The current shortage of carbon dioxide has left cannabis growers scrambling to maintain production. Patel notes that many cannabis cultivators have signed contracts with gas suppliers who provide the tanks and equipment needed to supply carbon dioxide to the plants. In return for making the supplier the grow’s sole supplier of carbon dioxide, the cultivator is spared the expense of installing the system.
“The Catch-22 there was most of these contracts don’t have an out clause for when they run out of CO₂,” Patel says. “So, your specific provider runs out of CO₂, you’re stuck between a rock and a hard place in terms of where you can turn.”
When shortages began to affect supplies of carbon dioxide, some suppliers allowed their customers to buy the gas from other companies. But before long, “even those vendors were having a shortfall,” causing growers to ration carbon dioxide and amend their standard operating procedures. With carbon dioxide in short supply, growers are often pumping fresh air into the growing space instead, which increases air conditioning expenses and other costs related to maintaining the proper growing environment. However, growers are unlikely to recoup their added expenses when they sell their crop, Patel says, noting that “we’re in the middle of a massive oversupply” that is depressing wholesale prices.
Some manufacturers of concentrates also use carbon dioxide in their production, using the gas instead of hydrocarbons or other powerful solvents to extract cannabinoids from plant matter. Dennis Hunter, co-founder of CannaCraft, says that the company, which uses carbon dioxide extraction to produce cannabis concentrates marketed by its AbsoluteXtracts brand, says that “we have had significant periods without CO₂ shipments and our CO₂ cost has risen significantly with the shortage,” adding the challenges have meant the company has had to alter its production plans.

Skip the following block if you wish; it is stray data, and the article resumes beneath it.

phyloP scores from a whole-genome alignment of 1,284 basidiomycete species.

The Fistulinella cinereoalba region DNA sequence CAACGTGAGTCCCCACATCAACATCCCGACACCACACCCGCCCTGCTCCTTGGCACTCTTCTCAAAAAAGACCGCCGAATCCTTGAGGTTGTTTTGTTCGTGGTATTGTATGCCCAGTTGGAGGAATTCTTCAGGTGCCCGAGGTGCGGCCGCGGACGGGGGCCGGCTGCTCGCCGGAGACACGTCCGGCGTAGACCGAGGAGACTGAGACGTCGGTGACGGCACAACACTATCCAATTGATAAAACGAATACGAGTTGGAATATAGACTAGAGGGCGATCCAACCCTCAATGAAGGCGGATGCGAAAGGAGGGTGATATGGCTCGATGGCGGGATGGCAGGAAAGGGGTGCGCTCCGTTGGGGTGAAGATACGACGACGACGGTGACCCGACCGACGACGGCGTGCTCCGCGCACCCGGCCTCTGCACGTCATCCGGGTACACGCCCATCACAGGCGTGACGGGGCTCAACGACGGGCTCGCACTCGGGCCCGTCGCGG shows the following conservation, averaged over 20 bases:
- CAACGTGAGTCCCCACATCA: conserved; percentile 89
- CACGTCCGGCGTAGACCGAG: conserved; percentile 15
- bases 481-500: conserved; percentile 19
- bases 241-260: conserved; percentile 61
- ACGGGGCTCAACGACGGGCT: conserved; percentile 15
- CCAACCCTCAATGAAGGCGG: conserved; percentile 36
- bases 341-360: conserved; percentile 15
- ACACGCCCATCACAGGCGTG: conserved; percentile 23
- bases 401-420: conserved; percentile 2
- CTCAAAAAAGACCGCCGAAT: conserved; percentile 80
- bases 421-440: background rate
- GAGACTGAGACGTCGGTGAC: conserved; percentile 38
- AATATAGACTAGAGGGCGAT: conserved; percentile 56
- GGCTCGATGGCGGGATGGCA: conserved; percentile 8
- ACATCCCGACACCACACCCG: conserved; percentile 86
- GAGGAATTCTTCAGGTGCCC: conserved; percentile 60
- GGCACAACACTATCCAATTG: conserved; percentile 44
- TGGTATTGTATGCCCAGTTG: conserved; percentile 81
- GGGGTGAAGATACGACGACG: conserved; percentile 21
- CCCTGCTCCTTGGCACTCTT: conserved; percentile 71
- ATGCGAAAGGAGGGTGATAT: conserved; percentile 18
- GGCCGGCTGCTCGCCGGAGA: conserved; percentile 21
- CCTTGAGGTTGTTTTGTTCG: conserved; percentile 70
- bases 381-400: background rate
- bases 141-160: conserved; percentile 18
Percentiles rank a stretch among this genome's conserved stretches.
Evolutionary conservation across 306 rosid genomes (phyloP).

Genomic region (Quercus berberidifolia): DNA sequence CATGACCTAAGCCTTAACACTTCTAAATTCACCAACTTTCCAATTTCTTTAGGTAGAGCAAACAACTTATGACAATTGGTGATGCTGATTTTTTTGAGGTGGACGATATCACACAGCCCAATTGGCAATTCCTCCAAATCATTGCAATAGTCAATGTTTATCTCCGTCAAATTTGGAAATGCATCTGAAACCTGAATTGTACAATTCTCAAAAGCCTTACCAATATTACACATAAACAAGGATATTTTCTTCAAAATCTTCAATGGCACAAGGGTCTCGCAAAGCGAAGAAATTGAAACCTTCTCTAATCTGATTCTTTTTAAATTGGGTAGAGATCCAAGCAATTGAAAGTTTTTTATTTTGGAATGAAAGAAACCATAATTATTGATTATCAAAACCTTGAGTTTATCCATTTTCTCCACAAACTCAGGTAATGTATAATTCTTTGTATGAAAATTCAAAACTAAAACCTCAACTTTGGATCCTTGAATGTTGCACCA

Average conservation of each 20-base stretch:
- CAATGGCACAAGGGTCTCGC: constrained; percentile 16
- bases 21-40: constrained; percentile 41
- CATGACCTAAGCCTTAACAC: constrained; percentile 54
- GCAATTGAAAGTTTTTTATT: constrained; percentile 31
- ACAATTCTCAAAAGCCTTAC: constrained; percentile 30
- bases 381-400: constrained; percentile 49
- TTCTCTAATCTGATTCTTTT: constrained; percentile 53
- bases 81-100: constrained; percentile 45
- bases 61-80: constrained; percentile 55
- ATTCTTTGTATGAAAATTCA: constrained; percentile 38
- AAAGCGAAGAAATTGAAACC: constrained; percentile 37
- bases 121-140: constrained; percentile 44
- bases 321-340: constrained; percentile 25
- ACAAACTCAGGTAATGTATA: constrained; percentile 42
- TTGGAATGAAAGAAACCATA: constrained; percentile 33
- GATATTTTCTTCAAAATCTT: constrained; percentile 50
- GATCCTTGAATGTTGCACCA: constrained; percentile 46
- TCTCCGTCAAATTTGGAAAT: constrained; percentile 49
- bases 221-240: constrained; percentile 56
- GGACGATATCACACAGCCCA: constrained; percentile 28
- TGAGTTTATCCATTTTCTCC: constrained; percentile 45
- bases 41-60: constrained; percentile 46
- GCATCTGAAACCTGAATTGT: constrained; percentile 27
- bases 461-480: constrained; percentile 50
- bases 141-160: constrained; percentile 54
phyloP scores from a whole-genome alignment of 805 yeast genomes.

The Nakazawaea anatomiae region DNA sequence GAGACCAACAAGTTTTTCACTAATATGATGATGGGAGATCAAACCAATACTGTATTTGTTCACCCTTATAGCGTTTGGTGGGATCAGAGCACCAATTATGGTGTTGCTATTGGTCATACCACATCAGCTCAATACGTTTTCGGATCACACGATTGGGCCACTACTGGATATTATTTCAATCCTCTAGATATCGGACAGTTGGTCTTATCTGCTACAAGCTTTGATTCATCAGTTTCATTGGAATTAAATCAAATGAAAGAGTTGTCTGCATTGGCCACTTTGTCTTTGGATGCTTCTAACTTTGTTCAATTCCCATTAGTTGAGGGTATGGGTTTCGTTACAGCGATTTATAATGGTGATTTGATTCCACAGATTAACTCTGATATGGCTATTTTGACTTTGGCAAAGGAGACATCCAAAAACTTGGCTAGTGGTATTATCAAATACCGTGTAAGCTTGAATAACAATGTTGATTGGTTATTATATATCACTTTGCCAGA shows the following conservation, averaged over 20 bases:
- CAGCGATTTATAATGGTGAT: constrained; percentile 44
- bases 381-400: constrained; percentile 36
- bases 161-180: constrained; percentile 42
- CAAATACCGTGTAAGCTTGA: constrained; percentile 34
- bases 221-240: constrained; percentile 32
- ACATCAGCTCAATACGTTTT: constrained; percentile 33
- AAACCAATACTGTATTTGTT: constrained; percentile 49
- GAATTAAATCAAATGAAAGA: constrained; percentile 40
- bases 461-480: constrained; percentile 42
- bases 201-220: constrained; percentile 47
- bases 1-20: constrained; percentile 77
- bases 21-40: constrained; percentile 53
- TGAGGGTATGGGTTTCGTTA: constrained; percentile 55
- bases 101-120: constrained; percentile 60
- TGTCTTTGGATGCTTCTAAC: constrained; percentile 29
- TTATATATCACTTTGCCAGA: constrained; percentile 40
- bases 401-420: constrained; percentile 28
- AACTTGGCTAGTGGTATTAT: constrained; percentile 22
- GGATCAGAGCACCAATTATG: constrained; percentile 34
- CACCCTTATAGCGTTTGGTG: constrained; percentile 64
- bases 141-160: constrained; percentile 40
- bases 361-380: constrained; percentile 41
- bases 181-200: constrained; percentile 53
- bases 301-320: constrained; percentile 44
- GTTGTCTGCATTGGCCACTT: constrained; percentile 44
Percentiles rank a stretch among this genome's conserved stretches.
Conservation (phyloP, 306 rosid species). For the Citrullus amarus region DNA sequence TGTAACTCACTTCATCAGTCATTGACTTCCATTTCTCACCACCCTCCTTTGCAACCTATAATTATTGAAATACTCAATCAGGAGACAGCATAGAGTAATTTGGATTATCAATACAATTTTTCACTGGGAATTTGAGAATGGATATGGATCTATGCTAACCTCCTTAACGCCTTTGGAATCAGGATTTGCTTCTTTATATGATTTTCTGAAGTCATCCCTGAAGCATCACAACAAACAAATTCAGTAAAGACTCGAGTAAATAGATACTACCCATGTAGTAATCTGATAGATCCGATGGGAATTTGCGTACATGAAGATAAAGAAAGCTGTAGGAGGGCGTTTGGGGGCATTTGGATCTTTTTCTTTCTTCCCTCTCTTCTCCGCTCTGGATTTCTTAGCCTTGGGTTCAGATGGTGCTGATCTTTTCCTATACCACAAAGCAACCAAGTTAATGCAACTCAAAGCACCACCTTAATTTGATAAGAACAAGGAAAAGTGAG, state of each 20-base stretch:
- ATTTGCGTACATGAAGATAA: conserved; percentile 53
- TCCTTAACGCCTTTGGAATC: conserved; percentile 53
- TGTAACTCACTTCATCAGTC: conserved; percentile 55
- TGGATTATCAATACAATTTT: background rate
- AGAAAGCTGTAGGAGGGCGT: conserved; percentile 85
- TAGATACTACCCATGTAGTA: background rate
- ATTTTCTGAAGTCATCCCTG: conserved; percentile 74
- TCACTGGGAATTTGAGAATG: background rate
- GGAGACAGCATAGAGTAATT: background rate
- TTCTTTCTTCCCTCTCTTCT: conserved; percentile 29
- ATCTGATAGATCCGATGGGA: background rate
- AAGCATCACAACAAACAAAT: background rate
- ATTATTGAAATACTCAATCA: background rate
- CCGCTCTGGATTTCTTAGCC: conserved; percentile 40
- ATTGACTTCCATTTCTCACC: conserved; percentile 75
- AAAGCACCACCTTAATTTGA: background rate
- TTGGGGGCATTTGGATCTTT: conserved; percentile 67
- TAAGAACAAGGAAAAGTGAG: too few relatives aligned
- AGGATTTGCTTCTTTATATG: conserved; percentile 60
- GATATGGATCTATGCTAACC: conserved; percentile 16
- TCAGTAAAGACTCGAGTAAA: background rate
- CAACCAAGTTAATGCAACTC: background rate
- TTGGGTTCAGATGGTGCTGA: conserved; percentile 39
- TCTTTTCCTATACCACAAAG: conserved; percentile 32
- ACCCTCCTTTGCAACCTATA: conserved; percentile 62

“We have had to delay some operations for several weeks, refocusing our employee labor on production operations that do not require CO₂ as part of the process,” Hunter writes in an email to Cannabis Now.
Hunter agreed that it’s difficult to pass on the increased costs of carbon dioxide caused by the shortage to distributors and consumers, saying “the market is too competitive for the CO₂ shortage to result in an increase to our concentrates pricing. As the manufacturer, we will absorb the increased production costs so that they aren’t passed on to our retail partners and customers.”
Relief Is In Sight
The combined market forces of a shortage of carbon dioxide and the associated increased costs coupled with a glut of cannabis products depressing prices has the laws of economics squeezing cannabis operators from both ends of the supply chain. However, relief appears to be not far off.
“Luckily, a lot of the problems we’re seeing are going to fix themselves in the next 30 to 60 days,” Pflieger predicts. “A lot of the ammonia plants are coming back online. Hopefully, the temperature in the US is going to start to go down, and the natural wells are back online and they’re putting out clean CO₂. As an industry, we’re saying in the next 30 to 60 days, we expect things to start reaching a normal state.”
Patel acknowledges that the situation is beginning to improve.
“Our supplier this week was able to actually fill our tanks for the first time in four months, and appears to have more production online,” he reports. “I think as more and more Americans return to work, and the need for CO₂ across all industries begins to increase, we’ll see more and more producers and supply chains get back to their regular cadence.”
Hunter says CannaCraft isn’t expecting the supply of carbon dioxide to fully return to normal until the end of the third quarter, perhaps extending into the fourth quarter of 2022. Even so, he says the company is making costly investments to reduce its reliance on commercial supplies of the gas. With future shortages almost a certainty, it’s likely money well spent.
“This isn’t a new problem in the US. We’ve had CO₂ shortages for many, many summers,” Pflieger explains. “This one’s just exacerbated by other issues.”